I am awful at taking time off. So this is very much a case of ‘do as I say, not as I do’. I’m fortunate enough though to have had some forced breaks built in to my life. Six weeks ago we had a trip to Turkey that had been planned since before I got into the NFT game, and next week we are going to Spain + Greece to celebrate Rachel’s 30th bday, another trip that has been in the works for a long time. I intend to be mostly absent from the space and use the time to spend quality time with her + recharge my batteries.
When I get back, I would like to have better work-life balance. It’s really, really hard to not want to dedicate all my waking hours to the NFT space. When I see what is happening and realise that it is literally possible to make generational wealth and change the world it is hard not to go all-in. But some things in life are more important. Health and family are two of those things. So I am going to try and take my foot off the pedal a bit going forward.
Not only is this likely going to be better for health & family life, it might even be better for the work I do in the NFT space. The thing that held me back the most in my poker career was burnout. I would play literally hundreds of thousands of hands in a few months, and then get to a point where I couldn’t play any more and had to take 2-3 months off (or worse, I would try to play through and end up losing money). Moderation is almost always better, albeit sometimes going full speed for a period also makes sense.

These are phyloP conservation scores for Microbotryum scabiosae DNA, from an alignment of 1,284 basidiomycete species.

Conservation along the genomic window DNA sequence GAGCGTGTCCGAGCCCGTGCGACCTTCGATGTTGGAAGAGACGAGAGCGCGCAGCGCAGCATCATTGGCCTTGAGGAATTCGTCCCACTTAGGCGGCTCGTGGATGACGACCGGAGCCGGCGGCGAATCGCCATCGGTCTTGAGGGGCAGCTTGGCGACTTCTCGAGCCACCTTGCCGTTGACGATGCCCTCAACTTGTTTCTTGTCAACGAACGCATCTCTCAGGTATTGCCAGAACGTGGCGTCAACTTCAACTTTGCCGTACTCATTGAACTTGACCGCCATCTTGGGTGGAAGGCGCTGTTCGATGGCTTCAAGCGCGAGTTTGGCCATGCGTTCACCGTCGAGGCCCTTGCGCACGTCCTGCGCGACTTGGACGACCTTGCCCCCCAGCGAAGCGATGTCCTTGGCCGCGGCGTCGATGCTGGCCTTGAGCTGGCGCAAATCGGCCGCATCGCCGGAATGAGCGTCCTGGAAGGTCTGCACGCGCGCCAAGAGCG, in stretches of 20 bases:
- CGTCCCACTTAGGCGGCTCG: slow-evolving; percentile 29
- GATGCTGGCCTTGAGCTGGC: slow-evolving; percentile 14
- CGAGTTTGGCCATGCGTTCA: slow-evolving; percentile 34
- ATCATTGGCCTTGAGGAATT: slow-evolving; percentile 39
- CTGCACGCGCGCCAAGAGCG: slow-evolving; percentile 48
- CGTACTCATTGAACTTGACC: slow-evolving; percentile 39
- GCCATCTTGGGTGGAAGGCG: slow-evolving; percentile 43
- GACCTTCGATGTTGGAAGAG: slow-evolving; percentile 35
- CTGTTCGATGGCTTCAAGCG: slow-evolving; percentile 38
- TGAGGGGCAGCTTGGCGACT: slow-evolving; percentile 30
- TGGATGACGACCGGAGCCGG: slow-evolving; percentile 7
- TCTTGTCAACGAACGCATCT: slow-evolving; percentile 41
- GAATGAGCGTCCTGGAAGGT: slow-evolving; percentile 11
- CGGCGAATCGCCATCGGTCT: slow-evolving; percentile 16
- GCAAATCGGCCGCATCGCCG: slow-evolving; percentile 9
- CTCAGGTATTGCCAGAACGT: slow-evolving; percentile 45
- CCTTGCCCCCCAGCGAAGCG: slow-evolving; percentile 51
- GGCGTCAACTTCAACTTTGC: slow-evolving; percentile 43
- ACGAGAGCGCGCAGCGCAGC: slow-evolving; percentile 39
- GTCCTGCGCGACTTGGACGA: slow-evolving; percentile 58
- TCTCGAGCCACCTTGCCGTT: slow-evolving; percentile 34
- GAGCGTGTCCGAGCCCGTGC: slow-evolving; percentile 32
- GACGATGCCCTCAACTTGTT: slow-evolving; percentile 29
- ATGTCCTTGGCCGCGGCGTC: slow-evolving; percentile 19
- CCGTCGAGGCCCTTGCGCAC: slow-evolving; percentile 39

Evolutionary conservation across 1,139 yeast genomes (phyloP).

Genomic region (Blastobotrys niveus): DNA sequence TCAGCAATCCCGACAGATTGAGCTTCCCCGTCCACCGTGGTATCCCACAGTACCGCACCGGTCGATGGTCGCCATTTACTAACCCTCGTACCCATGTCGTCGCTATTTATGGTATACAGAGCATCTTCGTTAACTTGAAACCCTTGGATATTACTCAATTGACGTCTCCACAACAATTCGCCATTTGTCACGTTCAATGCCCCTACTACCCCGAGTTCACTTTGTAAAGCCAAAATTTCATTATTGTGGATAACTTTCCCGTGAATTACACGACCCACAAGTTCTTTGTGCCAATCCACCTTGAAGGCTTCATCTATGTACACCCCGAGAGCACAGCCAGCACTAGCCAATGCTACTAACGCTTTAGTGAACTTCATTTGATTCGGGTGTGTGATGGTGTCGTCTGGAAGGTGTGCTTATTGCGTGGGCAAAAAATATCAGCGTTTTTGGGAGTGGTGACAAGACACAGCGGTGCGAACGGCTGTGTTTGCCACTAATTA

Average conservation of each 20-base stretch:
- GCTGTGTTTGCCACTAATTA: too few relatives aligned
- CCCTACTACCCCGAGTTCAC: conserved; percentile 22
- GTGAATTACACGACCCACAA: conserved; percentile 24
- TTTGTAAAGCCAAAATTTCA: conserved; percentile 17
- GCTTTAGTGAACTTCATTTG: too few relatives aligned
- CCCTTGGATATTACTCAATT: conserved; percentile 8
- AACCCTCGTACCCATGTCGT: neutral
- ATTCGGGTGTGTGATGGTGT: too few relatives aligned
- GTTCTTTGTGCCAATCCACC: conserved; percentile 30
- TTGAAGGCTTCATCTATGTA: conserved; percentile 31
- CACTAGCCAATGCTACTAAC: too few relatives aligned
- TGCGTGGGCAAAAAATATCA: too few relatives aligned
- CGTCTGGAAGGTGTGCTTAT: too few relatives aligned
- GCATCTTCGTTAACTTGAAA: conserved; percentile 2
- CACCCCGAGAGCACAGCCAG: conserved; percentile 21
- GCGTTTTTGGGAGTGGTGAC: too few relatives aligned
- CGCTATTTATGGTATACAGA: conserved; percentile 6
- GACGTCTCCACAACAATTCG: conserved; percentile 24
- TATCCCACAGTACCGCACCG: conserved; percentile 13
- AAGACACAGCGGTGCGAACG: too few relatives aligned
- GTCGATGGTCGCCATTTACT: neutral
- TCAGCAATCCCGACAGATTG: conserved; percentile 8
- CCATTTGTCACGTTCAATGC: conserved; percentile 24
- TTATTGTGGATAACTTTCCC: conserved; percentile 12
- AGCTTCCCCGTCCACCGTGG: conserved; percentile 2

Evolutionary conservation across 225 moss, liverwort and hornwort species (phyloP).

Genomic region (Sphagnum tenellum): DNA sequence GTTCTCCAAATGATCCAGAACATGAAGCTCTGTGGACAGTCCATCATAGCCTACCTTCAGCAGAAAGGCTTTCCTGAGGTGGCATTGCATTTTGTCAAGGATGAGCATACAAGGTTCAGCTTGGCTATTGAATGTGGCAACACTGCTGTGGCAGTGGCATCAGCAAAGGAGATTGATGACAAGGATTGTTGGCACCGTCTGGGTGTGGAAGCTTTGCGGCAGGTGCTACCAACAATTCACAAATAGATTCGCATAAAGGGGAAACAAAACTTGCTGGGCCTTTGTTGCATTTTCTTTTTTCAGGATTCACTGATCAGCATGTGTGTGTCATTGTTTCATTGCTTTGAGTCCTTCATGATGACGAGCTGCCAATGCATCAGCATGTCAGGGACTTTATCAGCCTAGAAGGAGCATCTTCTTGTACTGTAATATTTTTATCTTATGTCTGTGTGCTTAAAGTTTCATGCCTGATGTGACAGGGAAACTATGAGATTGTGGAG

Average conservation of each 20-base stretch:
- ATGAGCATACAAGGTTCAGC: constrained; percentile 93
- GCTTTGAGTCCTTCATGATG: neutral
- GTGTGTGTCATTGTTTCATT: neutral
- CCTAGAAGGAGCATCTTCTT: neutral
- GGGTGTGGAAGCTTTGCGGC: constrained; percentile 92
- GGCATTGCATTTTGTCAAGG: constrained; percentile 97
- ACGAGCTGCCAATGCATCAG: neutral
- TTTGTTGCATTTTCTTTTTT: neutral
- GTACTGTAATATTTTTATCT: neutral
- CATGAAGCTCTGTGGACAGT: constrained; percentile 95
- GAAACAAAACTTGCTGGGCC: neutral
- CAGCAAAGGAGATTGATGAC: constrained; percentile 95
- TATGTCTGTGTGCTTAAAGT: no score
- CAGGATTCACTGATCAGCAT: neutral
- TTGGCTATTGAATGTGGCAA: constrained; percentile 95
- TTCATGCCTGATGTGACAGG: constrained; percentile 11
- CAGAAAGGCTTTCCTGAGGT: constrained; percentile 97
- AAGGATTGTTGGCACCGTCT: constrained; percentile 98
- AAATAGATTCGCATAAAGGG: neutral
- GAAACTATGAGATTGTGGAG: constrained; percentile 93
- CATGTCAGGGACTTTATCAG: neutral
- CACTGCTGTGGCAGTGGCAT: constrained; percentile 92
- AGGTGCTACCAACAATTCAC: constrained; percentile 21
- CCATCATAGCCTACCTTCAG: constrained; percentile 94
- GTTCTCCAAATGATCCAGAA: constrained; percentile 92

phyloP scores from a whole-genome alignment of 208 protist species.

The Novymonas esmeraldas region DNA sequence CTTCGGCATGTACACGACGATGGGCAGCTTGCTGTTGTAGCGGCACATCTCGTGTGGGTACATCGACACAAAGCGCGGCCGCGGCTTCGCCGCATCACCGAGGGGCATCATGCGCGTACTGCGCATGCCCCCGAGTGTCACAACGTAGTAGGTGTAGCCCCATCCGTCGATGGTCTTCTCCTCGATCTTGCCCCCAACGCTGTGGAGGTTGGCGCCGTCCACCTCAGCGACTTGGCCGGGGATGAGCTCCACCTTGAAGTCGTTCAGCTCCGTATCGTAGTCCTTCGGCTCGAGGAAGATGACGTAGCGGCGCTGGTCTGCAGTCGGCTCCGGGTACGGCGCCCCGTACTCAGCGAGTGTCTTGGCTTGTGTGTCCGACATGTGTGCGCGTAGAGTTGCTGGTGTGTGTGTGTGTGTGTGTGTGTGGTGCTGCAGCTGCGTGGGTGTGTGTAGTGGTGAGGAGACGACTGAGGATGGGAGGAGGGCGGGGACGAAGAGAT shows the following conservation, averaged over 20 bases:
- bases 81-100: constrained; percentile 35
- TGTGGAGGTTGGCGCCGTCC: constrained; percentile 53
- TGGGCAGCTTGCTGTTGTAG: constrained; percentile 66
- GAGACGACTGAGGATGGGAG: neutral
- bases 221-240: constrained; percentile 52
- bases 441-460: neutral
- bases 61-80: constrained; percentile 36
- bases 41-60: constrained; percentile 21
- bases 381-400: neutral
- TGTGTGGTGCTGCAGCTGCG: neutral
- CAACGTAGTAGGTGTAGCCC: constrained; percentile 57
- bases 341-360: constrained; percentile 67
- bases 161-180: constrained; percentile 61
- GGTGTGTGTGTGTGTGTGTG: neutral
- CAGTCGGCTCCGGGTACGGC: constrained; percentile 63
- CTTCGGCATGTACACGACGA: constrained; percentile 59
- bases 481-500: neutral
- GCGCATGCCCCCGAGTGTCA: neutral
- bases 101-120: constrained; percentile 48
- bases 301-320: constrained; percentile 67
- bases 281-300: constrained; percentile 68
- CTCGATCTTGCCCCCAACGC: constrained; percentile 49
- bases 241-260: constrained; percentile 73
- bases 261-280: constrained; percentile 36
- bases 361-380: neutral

“Everything in moderation, including moderation.” - Oscar Wilde
There’s genuinely nothing on my radar so I will take this space at the end of my Newsletter to discuss a couple of my own projects. First up is my podcast Two Bored Apes which I started recently with my friend and fellow ape Jaime. Episode 2 was released a couple of days ago - you can find it wherever you normally listen to podcasts or at twoboredapes.com.
Secondly I launched my Discord server this week. It is for my upcoming education website Zenacademy - which I was initially intending to go live this month but have pushed it back until late September so that I can do things properly. In the meantime the Discord is a place for people to join the community early and discuss anything happening in the NFT space - we are extremely beginner friendly and welcoming to all, so click here to join and come say hi :)
We’re still early.
Disclaimer: The content covered in this newsletter is not to be considered as investment advice. I’m not a financial adviser. These are only my own opinions and ideas. You should always consult with a professional/licensed financial adviser before trading or investing in any cryptocurrency related product.